Misogyny in Bladerunner?
Mar 2012 17

Bladerunner is my favourite film. By a mile.

But there is something that I’ve always found a little disturbing, and that’s its portrayal of women and their deaths.

The two female replicants, one a ‘pleasure model’, the other an erotic snake dancer, are hunted by Deckard throughout the film, as are their male counterparts Roy Batty and Leon Kowalski. However, where Leon’s death is quick and simple, and Roy’s is a glorious and dignified ‘fade out’, Zhora and Pris are both seen as excuses for a highly elaborate slowmo, ‘romantic’ death, lingered over, with neither wearing much in the way of clothing.

Undeniably, Zhora’s desperate lunge through plate glass shop window displays, surrounded by primary colour neon and fake snow is a beautifully constructed (and re-constructed for the Final Cut version) and shot scene. But is the bikini clad slow mo necessary? What does it add?

Zhora’s Death Scene

When Deckard tracks down Pris in the ruined building in which she’s been hiding out, there is a brief physical tussle before again, Deckard dispatches her with a couple of shots from his gun. Her thrashing and screaming is ended only by the second gunshot, which sends her body flying into the air, again in slowmo:

Pris’ Death Scene

I would change nothing about Bladerunner. But I do wonder on its comment about the worth of women, or the perception of them in the future. Heck, even the ‘love scene’ between Deckard and Rachel is a male-dominant scene in which Rachel ‘obeys’ Deckard’s commands to adore him.

Perhaps it’s got something to do with the era in which the film was made, a sign of the 80s more than anything else. But then Ridley has never chosen to change the elaborate images of his female replicants demises in the numerous updates of the movie.

Just saying, that’s all.


Death Troopers
Mar 2012 16

This book has been out for over a year now and no one has optioned the film rights. I want someone to film this bad boy!  If you haven’t read it and you like zombies and Star Wars then buy it today.

Mar 2012 16

Great talk on creativity and the way modern society looks after its creative people.

Mar 2012 16

This made me smile so much I though my face would break.  A true Genius.

Tron Legacy Dancers
Mar 2012 16

Love this awesome dance routine from a group in Japan decked out in Tron Legacy gear.

Dance Routine


When Columbo got ‘Lynched’
Mar 2012 15

As a genuine fan of Columbo, the original ‘daddy’ of the detective tv series, I have seen every episode. As is widely known, Columbo established a narrative based not on the whodunnit model, but the howdunnit model. Each episode starts with a murder being plotted, or at least the build up to an impulsive killing and the subsequent well thought out cover-up.

As soon as our crumpled, cigar smoking hero appears, squinting in the California sunlight, the game of cat and mouse begins. Which clues will he pick up on, where did the killer get it wrong? It’s a format of repetition, and hence why it was so successful.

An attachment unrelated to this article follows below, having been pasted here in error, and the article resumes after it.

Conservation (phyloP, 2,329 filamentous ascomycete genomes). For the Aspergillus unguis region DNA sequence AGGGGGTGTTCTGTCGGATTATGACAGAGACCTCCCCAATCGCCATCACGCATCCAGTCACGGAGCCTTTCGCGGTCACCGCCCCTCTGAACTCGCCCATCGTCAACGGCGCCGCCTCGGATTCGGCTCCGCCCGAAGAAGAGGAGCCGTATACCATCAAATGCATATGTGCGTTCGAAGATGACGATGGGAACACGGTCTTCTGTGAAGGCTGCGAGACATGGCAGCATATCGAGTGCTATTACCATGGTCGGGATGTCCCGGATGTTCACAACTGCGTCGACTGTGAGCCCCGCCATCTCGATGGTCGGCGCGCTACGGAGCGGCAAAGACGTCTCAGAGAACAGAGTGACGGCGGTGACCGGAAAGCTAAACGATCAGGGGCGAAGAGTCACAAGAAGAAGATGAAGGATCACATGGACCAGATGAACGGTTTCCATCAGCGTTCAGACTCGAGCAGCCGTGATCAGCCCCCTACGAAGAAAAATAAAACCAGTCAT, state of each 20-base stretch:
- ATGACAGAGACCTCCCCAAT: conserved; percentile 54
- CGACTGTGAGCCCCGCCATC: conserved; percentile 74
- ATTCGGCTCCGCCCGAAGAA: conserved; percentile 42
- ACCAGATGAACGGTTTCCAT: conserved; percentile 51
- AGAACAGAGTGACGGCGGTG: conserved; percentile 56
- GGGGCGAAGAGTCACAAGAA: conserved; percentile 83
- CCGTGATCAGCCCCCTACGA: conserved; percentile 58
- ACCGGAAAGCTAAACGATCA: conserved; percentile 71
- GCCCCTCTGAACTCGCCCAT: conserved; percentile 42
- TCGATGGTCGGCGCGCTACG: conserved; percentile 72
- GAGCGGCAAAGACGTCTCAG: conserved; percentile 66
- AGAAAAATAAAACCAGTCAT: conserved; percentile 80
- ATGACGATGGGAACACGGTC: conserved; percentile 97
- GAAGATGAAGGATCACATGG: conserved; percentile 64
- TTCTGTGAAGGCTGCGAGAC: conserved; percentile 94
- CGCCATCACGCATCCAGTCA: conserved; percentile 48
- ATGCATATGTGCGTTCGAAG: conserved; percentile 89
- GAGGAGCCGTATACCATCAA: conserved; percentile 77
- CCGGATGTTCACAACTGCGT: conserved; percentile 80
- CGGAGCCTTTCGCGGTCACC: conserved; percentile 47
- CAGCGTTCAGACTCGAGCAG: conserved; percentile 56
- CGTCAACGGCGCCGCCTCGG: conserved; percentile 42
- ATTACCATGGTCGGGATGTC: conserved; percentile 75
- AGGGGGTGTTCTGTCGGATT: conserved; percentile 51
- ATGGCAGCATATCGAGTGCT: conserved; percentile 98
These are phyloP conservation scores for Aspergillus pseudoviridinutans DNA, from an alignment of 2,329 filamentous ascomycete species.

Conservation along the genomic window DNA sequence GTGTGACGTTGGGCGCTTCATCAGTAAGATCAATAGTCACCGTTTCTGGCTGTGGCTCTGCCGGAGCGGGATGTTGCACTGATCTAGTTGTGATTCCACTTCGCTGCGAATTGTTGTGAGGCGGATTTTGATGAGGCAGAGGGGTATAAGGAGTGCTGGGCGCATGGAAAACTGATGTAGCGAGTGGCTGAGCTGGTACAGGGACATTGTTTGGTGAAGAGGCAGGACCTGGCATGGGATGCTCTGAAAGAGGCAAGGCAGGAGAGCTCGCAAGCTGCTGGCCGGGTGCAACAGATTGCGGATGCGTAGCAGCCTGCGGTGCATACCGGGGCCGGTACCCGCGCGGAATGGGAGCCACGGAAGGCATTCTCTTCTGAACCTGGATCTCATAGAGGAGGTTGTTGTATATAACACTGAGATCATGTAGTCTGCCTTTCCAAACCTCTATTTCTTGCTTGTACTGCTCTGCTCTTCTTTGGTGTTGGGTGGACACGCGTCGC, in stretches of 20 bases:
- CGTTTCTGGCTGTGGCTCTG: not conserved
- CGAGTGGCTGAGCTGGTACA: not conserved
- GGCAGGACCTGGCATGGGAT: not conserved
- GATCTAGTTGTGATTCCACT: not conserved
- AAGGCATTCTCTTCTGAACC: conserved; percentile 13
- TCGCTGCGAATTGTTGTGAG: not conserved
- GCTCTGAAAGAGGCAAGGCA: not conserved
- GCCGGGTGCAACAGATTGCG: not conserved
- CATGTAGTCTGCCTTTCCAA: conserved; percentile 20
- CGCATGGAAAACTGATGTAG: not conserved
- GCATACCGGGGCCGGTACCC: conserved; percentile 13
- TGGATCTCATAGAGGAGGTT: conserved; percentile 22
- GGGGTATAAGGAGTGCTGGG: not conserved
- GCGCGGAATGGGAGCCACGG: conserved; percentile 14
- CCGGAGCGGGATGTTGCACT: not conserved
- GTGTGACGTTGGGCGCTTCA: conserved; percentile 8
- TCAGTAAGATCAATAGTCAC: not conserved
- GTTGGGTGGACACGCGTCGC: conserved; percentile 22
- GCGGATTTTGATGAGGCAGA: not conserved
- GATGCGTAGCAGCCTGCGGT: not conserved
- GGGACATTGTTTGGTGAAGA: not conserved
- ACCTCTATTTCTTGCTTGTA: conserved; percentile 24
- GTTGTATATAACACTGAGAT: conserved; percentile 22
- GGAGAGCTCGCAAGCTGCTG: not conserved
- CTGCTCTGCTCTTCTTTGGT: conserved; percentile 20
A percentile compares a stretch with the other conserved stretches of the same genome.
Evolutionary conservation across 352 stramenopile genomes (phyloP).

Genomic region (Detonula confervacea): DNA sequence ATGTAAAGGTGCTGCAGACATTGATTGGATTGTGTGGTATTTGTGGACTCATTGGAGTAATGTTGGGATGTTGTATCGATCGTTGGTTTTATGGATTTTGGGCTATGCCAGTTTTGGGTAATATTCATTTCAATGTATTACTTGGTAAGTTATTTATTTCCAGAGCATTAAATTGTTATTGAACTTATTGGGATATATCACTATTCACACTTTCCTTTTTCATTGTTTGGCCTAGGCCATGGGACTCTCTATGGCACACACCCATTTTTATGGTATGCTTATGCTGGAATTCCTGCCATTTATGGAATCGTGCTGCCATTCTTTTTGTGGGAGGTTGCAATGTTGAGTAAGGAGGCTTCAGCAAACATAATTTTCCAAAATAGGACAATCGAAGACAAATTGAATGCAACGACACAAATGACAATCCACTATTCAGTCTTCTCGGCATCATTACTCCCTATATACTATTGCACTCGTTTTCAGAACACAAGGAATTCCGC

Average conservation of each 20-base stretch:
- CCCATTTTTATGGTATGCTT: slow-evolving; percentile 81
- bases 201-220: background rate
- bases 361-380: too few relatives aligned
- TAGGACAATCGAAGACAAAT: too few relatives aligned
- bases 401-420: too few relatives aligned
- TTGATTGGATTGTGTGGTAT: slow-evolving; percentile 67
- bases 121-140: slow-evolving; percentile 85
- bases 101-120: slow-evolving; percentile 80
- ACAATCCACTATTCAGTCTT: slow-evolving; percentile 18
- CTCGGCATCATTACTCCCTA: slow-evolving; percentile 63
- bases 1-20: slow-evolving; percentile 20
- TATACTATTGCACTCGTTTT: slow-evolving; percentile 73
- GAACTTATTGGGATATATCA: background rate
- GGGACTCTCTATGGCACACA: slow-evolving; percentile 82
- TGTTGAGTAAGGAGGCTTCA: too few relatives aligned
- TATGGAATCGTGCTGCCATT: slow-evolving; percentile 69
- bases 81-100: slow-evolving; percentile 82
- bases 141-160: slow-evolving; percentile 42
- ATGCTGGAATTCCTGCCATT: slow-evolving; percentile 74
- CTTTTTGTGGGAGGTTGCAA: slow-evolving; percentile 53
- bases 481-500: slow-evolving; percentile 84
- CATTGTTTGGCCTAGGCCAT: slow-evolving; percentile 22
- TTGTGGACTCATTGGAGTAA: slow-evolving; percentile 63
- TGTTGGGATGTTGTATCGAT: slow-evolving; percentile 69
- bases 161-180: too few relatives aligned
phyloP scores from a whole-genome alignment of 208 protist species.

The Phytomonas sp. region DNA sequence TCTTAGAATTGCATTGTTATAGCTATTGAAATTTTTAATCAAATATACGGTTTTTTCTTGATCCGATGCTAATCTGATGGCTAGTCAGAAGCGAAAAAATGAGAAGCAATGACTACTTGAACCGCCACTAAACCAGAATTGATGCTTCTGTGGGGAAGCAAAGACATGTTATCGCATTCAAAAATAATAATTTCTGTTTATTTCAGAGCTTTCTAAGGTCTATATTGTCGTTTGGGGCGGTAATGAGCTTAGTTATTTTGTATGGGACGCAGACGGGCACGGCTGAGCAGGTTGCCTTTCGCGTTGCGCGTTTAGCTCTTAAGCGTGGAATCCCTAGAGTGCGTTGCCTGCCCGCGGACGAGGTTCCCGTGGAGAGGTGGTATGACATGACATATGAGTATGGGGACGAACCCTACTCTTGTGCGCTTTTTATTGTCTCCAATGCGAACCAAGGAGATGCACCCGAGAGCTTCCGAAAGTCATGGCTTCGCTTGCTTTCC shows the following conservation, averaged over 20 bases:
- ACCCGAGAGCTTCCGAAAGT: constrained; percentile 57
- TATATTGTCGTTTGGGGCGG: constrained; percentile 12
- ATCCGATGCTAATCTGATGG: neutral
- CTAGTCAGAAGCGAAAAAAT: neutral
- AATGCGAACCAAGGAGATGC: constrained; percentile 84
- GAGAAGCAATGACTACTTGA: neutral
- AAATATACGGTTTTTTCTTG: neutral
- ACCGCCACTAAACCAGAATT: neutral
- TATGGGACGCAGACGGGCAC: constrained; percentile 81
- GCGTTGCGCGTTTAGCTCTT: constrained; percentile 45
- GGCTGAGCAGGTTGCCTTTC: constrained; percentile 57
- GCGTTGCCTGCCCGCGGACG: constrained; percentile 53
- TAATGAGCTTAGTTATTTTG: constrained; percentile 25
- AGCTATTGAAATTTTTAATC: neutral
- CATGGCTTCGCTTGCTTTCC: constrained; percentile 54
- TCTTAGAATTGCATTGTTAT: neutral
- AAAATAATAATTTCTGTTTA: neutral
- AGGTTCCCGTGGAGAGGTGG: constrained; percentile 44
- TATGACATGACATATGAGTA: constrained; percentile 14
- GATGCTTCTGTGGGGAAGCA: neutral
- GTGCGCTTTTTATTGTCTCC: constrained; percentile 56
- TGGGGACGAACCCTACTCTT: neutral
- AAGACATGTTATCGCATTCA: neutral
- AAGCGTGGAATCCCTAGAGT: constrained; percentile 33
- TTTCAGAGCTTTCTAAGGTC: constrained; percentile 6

However, one episode stands out from all the rest, a curio in the vault, that is such an oddity, it has to be highlighted. Episode 6 of series 5 (1976) titled ‘Last Salute to the Commodore’ is a bizarre addition to the Columbo collection. Directed by long time collaborator on the series, and star of iconic 60s series The Prisoner, Patrick McGoohan, it is almost unwatchable. And yet, for Columbo enthusiasts it’s a must, if for no better reason than seeing their favourite detective appear as he doesn’t in any other episode.

From his opening swivel in a porch doorway, to his rowing off on the ocean in a small boat, Falk plays Columbo as a kind of raving madman. He shouts and gesticulates his way through the episode as if possessed by some demonic drunkard, standing in bizarre poses and spewing crazy lines. The narrative flings open a new approach by cutting to a dead body with no sign of murder and flips things on their heads by asking us to revert to the whodunnit formula.

Every role in this episode is a caricature, mostly mumbling incoherent drunken lines to one another or giggling, or yelling. You’re never quite sure what’s happening as minutes are spent talking about inane facts that have nothing to do with the plot. The whole thing, if played straight in traditional Columbo style, would be done in 20 mins. This lasts another 70.

It’s not that the episode has no redeeming features, it does. I’m just not sure what they are. I can only describe it as Columbo as if David Lynch had got involved.

So here’s to ‘Last Salute to the Commodore’ a genuinely glorious, odd and almost unwatchable piece of 70s television.

See it.

last salute final scene



Mar 2012 15

So the Computer Graphics Group of Berlin have developed a throwable Panoramic Ball Camera, which also happens to be the name of the camera in question:

I’m sure it’s not the catchiest product name that you’ve ever heard, and I’m also sure that they’ll work on that. But it is definitely a great concept and very cleverly engineered. I have to confess that I can’t ever imagine using it more than once or twice if I ever got one though, so I am unsure of its long-term success. The company’s website is here, and they’re still trying to get things off the ground, so why not check it out and boost their numbers?


Mar 2012 15

This must have taken ages to complete and how they didn’t get stopped by the old bill I will never know.

Mar 2012 15
Something refreshing before you take on the Deathstar?
Mar 2012 15

Gizmodo run a Gif of the day, and todays being Star Wars themed and this site clearly having massive Star Wars love I thought this would be a great little link for people to look upon!




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